Lakeside Park, which the caretakers opened especially for them.
During the sophomore year three plants were transplanted and seven were added, but only
three of these survived-Junior Custer, Avis Hundley, and Leon Schlotterbeck. At one time during
the year the garden flourished with forty-six plants, the most abundant growth it was ever to pro-
duce. The officers that year were Richard Bell, presidentg Roy Parks, vice president, Marjorie
Fowble, secretary, Leon Schlotterbeck, treasurer: and Carl Shaffer, Student Council member. Miss
Weaver was a most affable and efficient guide. Charles Overholser placed first in geometry in the
county. Glenella Campbell was awarded the Citizenship medal.
Since this garden had won the distinction of having a larger number of plants than any other
garden bed, the proud plants felt quite a let-down on the first day of their junior year when six
plants were found to be missing. Then, too, during that year four more plants were withdrawn, but
just as they were about to become discouraged two new blooms, Maxine Emrick and Mary Stiver,
entered and they felt better with their total then at thirty-six. Charles Overholser was chosen presi-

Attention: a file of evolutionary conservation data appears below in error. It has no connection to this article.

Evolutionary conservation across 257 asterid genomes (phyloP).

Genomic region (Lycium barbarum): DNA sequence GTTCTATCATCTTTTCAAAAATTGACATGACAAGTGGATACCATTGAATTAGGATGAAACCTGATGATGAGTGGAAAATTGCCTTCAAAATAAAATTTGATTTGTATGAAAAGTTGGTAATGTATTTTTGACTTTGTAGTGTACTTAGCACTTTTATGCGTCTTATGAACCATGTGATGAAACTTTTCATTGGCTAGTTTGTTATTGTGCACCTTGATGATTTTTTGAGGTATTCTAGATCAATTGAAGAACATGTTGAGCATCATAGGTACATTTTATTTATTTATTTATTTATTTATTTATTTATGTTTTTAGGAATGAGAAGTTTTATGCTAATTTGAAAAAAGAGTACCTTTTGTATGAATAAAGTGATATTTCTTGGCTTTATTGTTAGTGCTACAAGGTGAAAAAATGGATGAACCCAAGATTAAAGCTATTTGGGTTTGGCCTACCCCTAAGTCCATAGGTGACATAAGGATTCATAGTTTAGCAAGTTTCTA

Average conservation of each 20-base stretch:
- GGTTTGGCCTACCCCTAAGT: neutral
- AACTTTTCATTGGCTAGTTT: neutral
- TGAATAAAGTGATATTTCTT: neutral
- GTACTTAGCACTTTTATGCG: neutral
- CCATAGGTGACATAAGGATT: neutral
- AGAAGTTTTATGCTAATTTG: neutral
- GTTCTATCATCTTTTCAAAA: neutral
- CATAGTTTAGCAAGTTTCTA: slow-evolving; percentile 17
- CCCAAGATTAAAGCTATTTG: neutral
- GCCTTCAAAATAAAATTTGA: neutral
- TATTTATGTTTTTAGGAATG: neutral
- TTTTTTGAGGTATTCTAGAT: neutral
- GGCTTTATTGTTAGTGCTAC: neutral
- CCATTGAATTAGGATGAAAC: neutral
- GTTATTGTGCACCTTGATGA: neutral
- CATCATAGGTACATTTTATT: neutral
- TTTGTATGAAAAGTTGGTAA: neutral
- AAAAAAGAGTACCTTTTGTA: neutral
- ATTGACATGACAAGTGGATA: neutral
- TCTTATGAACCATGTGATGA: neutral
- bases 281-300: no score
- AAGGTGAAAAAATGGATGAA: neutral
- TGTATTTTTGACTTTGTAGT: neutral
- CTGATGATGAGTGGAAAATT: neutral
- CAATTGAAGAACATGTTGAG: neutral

dent: Leon Schlotterbeck, vice president: Martha Jane Gates, secretary-treasurerg and Marjorie
Fowble, Student Council member. With Miss Watt and Miss Hart as advisers they felt quite prepared
for the big and busy year ahead. The year was started off with a bang by having a scavenger hunt
at which they scoured the country for miles around for everything from a whalebone to a freshman.
Under the excellent direction of Miss Watt the presentation of the Junior play, "Fixin' Aunt Fanny",
was a great success and the auditorium was filled to capacity. After the proceeds from the play were
safely tucked in the bank they felt wealthy enough to start plans for one of Monroe's most outstand-
ing Junior-Senior receptions. With the splendid cooperation of Miss Watt, Miss Hart, and the in-
dividual plants the Eaton Country Club was miraculously transformed into the deck of a ship, ready
to leave the harbor for the uneven jounrey on Life's broad sea. Tiny sailboats marked each place.
silver shells served as nut cups, and bowls of goldfish were interesting centerpieces. Honors that year
went to Marjorie Fowble, who placed second in American History Scholarship, Marjorie Strickler,
who placed first in French I Scholarshipg and Lois Petry, who placed second in French I and who
received the citizenship medal. They felt quite important when, on that thrilling night of March
the eighteenth, their tournament team composed of James Smith, Billy Joe Rautsaw, Leon Schlotter-
beck, Avis Hundley, and Roy Parks won a fast game from the seniors of 1938.